Excerpts from Jim Conrad's
Naturalist Newsletter

from the September 4, 2005 Newsletter issued from the Sierra Nevada foothills somewhat east of Placerville, California, USA

Another striking bush met in a shadowy forest at about 4500 feet caught my attention not because of its flowers but because of its fruits. Two shiny-black, globose, juicy, pea-size but bad-tasting berries always appeared together side by side at the tip of a slender branch, each fruit pair subtended by a single dark purple, flaring, collar-like bract. The purple bracts caught one's attention, then the black fruits' presence surprised you, being so black in the dark forest that they were invisible but for the shine on them. You can see all this at http://www.paghat.com/berries16.html.

It took me a while to realize that this exotic-looking plant was a bush honeysuckle -- LONICERA INVOLUCRATA, graced with the appropriate English name of Black Twinberry. It's a native, mostly northern species, distributed from Quebec to Alaska, south in the mountains to Mexico.

I think most of us underappreciate honeysuckle diversity. About 180 species of the genus Lonicera are known, many are ornamental, and many are very different from the heavenly smelling but ubiquitous and invasive weed Japanese Honeysuckle, Lonicera japonica.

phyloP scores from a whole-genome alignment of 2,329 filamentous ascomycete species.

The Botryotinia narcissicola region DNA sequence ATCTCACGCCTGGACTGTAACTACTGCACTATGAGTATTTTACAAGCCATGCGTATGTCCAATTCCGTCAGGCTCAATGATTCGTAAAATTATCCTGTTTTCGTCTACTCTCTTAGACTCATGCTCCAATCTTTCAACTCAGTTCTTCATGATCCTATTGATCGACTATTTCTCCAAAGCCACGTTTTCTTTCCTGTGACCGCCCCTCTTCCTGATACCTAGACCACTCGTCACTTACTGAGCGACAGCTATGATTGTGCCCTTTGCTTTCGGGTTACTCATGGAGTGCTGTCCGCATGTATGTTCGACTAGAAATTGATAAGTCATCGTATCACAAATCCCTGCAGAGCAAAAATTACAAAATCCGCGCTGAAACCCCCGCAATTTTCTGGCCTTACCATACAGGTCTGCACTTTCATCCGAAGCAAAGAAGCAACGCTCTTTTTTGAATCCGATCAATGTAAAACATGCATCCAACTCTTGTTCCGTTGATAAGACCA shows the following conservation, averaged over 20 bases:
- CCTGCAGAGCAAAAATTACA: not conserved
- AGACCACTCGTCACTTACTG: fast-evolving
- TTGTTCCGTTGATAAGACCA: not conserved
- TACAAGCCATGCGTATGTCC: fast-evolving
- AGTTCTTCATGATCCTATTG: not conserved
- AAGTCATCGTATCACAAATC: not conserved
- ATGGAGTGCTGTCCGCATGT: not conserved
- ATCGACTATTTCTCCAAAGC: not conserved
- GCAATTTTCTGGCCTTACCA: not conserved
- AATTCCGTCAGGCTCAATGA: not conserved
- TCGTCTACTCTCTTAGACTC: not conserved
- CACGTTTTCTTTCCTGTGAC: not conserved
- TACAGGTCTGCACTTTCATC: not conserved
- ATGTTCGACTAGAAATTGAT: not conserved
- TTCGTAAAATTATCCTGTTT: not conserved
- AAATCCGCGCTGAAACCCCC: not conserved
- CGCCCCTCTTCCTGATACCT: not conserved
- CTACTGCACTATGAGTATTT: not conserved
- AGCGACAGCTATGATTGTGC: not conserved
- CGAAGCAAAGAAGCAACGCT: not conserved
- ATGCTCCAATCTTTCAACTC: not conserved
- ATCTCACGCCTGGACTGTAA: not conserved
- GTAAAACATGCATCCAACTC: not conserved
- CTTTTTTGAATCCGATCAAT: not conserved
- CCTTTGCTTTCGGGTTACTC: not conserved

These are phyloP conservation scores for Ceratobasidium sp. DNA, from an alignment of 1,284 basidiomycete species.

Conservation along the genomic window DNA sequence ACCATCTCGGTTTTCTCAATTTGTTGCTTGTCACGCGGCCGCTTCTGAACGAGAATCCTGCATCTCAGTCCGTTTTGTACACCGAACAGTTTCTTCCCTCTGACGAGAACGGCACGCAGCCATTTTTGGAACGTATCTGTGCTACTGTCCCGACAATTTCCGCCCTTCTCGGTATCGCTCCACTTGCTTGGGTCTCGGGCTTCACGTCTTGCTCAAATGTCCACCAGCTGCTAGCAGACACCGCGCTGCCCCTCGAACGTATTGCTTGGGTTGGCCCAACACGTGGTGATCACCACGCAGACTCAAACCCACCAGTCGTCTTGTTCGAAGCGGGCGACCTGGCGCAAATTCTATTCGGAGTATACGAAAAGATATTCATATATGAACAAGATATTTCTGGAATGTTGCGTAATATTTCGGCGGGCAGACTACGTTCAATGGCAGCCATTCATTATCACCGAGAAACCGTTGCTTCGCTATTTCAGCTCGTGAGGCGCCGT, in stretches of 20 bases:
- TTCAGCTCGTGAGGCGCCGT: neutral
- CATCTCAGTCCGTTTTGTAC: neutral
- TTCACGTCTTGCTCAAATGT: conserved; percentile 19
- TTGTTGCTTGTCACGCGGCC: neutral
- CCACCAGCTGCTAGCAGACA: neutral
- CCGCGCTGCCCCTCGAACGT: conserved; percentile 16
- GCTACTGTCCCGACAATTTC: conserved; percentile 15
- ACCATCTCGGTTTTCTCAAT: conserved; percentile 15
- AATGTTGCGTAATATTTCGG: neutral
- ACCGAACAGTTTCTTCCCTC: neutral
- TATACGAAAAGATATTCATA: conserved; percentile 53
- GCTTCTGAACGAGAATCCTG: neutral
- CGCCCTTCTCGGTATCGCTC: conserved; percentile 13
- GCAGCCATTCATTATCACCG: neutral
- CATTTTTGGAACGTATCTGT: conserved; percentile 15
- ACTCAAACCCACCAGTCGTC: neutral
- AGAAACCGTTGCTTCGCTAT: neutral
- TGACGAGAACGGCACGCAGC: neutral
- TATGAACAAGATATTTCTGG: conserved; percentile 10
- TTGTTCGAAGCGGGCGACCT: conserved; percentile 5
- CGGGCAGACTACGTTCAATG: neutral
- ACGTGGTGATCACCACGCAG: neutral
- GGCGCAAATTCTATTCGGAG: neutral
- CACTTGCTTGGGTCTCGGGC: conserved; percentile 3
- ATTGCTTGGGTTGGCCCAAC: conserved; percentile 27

In the East we have the red-blossomed Red Honeysuckle or Trumpet Honeysuckle, Lonicera sempervirens, which you can see here.

On that vine a few red blossoms cluster toward the stem tip, with the stem's last two leaves before reaching the flowers usually but not always growing together at their bases, making it look like the stem passes through the center of a single rounded leaf. The Black Twinberry's collar-like bract is an evolutionary step beyond those two leaves growing together.

In fact, at the California Honeysuckles page at http://www.laspilitas.com/groups/lonicera/California_honeysuckle.htm you can see a good variety of California Honeysuckles, and it's interesting to observe how in some species the bases of the last two stem leaves before the flowers are completely grown together, only partly so on some species, and not at all on others. There seems to have been a definite evolutionary impulse among the honeysuckles to have those last two leaves joined, with the Black Twinberry representing an ultimate perfection.

If you could have seen how pretty the Black Twinberry's fruiting clusters were there in the cool, dark, high- elevation coniferous forest, you might have come up with that notion yourself.